'Shazam!' Director Explains Why the Film is Set in A Real City

While Man of Steel and Batman v Superman: Dawn of Justice took audiences to Metropolis and Gotham City, Suicide Squad was Midway City, and Aquaman Atlantis, Shazam! will go a different way.

When we visited the set in Toronto along with a group of reporters last spring, we were told that the movie will take place in Philadelphia. While Wonder Woman had big chunks of the movie take place in real locations in Europe during World War I, there was no real base of operations (other than, arguably, Themyscira). So Shazam! is the first DC movie so far to take place primarily in a city that exists in the real world.

"We went with Geoff Johns's idea. I think he picked Philly because of Benjamin Franklin," director David F. Sandberg said, adding that in the comics, "it was Boston City at some point, but I think originally it was New York. It's not like it has to be Metropolis or something. It can be anything, really."

Franklin famously connected lightning to electricity in the 1750s; while he is sometimes incorrectly credited with "discovering" electricity -- it was already a known thing in the 1740s, although mostly used for parlor tricks and not really understood -- it was Franklin's famous "kite experiment" that proved lightning carried huge amounts of electricity. This realization led to the invention of the lightning rod, primarily to help people prevent house fires due to lightning strikes.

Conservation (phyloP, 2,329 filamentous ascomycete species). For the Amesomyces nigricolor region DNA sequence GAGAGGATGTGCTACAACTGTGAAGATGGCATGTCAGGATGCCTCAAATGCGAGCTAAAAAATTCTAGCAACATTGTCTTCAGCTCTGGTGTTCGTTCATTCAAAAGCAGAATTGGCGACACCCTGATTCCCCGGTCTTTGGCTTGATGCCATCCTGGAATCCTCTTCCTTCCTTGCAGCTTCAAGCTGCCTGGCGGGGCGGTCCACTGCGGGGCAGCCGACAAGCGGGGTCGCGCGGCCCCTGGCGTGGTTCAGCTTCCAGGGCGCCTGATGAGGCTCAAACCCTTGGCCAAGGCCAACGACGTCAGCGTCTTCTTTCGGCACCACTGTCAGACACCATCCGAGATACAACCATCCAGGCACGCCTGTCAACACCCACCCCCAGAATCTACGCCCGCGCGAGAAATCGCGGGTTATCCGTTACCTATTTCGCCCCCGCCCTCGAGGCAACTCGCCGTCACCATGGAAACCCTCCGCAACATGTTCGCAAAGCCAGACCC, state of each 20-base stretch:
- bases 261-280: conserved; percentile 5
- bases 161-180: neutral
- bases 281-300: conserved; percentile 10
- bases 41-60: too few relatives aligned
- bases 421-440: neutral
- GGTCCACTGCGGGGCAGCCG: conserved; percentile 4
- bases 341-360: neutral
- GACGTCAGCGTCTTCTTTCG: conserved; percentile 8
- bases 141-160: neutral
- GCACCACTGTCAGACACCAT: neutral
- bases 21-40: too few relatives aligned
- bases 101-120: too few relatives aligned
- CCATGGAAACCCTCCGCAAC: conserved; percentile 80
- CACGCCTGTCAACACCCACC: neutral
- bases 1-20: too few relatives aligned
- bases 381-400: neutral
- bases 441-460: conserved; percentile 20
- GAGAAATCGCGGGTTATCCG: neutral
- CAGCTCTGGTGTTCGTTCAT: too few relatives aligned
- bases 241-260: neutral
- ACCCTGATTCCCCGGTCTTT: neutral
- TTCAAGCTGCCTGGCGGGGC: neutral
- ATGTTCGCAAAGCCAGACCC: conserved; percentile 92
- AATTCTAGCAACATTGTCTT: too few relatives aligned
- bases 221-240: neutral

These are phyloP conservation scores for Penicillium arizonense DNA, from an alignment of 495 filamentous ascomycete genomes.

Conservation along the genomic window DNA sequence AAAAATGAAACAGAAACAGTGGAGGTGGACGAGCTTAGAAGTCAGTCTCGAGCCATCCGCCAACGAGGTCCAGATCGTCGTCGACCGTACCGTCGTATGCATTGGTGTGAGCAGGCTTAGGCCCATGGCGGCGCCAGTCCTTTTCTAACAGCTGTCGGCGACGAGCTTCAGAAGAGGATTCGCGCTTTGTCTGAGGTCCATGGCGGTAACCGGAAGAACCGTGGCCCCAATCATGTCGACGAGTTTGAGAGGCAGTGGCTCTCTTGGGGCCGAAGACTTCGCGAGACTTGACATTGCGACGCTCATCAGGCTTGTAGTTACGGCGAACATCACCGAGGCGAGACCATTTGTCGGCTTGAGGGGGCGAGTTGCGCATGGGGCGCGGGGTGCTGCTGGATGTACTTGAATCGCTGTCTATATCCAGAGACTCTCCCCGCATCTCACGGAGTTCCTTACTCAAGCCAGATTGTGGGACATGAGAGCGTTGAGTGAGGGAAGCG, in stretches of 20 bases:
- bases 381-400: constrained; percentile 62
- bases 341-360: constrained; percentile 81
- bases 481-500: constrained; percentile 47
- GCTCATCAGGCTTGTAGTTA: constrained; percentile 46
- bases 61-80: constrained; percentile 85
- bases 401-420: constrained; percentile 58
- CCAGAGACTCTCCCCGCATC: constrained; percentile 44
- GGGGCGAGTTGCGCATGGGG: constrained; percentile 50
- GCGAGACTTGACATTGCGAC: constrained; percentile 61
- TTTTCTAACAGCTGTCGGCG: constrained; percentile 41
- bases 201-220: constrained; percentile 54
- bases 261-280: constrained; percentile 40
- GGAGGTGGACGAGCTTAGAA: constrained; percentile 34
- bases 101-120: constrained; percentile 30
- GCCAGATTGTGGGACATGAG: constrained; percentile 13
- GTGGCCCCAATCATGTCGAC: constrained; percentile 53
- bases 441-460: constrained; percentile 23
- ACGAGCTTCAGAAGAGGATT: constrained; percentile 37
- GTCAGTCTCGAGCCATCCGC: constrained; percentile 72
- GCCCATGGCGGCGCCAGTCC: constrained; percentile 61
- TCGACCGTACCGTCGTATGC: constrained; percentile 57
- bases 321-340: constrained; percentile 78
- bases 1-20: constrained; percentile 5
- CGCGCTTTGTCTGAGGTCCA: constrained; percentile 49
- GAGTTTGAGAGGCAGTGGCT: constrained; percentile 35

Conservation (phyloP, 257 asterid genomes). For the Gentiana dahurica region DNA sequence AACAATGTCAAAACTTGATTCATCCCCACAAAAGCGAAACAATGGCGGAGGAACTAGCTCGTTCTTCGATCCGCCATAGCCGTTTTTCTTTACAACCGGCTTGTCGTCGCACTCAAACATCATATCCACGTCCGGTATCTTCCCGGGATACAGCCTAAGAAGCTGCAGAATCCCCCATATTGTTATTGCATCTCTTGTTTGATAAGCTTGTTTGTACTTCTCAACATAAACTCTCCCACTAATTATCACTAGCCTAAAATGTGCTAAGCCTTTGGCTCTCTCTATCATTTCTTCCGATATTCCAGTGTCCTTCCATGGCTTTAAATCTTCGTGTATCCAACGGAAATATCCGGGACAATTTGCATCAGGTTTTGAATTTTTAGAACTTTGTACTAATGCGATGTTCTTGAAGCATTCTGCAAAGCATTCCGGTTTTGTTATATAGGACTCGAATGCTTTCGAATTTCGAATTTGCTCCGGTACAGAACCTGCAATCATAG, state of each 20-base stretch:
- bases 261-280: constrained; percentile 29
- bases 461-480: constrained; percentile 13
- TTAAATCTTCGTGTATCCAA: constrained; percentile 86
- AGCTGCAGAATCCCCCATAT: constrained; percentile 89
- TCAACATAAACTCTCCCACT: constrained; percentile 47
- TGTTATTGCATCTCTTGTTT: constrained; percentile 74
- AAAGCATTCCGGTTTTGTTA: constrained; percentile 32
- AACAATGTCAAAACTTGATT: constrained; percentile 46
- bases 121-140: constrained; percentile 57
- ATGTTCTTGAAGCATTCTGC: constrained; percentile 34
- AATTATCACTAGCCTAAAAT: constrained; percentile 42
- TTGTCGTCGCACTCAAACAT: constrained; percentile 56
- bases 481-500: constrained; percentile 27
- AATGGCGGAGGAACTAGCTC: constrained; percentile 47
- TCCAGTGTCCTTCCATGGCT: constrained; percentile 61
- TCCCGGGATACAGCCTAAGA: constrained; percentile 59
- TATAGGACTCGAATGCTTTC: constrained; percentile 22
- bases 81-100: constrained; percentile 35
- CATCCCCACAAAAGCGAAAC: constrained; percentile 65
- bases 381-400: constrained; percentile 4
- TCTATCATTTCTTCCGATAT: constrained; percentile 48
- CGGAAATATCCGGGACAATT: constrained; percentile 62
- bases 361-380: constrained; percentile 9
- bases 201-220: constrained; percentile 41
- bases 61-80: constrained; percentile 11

Shazam!'s working title was "Franklin," a nod to this connection.

After Shazam (then called Captain Marvel) was introduced to the DC Universe proper following the events of Crisis on Infinite Earths, he and his supporting cast took up residence in Fawcett City, a fictional town named after the publisher where the character originally appeared.

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Not only does the movie take place in Philadelphia, but Fawcett City does not appear in the current crop of comics (also written by Johns), which are set in Philadelphia and closely mirror the versions of characters seen in the film.

The movie's smaller scale could have contributed to the decision, as well. Rather than a giant blue light in the sky threatening the universe, Shazam! seems to be mostly about the title character squaring off against a villain who threatens his hometown and family. The fact that there will never be a moment where Philadelphia is nearly destroyed, leaving thousands dead and millions injured, means less disbelief to suspend for the viewer.